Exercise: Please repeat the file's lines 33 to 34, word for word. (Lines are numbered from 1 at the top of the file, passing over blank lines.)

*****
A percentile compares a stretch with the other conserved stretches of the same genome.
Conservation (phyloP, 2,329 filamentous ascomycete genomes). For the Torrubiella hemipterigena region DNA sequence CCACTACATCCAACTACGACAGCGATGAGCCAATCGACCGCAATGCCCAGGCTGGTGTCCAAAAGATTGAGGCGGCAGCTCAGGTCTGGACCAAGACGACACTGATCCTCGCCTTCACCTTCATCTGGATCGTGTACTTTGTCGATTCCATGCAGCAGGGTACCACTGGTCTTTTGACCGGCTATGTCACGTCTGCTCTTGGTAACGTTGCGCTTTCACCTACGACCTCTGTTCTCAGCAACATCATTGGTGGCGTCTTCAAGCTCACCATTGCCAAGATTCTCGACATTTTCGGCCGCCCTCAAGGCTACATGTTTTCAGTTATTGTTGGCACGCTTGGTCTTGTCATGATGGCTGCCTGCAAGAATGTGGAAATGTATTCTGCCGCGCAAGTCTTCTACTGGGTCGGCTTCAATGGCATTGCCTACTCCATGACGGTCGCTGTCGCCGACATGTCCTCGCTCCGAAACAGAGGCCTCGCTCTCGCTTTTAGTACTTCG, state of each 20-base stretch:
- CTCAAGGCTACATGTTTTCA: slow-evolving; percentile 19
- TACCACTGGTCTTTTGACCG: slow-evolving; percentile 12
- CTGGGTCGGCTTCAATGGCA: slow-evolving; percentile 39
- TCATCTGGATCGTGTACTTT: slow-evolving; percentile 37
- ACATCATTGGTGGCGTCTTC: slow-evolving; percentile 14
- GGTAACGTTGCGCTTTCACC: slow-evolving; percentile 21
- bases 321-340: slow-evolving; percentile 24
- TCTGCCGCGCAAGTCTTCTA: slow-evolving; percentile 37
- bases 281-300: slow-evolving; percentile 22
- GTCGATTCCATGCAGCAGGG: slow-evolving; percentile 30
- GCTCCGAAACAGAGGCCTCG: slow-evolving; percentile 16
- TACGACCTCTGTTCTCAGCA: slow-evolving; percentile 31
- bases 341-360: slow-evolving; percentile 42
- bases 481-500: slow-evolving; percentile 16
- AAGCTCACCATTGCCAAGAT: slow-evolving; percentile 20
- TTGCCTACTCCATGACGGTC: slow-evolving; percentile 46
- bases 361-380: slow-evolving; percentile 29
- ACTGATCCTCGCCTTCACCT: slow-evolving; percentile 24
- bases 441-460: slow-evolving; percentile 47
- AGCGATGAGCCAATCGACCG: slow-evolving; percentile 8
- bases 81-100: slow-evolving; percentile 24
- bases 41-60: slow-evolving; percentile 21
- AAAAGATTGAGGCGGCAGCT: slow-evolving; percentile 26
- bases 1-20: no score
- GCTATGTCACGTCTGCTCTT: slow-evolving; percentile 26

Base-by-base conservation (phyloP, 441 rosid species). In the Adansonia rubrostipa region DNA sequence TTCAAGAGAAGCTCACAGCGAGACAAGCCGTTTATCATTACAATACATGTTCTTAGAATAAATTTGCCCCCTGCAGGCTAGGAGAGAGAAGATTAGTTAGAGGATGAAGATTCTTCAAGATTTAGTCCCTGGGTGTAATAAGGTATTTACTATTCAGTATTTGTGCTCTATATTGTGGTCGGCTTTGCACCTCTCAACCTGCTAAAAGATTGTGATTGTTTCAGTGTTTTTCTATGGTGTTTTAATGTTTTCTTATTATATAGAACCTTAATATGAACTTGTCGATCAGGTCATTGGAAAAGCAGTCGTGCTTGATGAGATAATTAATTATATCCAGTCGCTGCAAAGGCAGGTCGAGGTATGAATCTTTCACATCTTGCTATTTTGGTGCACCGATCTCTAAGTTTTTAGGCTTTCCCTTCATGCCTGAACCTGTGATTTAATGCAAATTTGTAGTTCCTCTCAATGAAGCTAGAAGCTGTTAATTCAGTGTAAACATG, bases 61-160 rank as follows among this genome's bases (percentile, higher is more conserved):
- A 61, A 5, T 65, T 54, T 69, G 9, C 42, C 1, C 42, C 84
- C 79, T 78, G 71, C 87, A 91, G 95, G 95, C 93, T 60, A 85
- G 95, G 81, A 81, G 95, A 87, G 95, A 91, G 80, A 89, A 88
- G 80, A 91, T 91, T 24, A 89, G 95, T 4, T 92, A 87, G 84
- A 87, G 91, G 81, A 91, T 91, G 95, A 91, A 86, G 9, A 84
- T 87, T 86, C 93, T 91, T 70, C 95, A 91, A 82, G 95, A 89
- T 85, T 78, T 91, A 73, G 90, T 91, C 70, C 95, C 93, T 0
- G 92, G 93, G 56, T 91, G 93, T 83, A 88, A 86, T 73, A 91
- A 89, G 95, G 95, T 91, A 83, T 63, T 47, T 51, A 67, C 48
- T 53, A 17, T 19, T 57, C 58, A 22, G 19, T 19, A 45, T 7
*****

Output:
- A 87, G 91, G 81, A 91, T 91, G 95, A 91, A 86, G 9, A 84
- T 87, T 86, C 93, T 91, T 70, C 95, A 91, A 82, G 95, A 89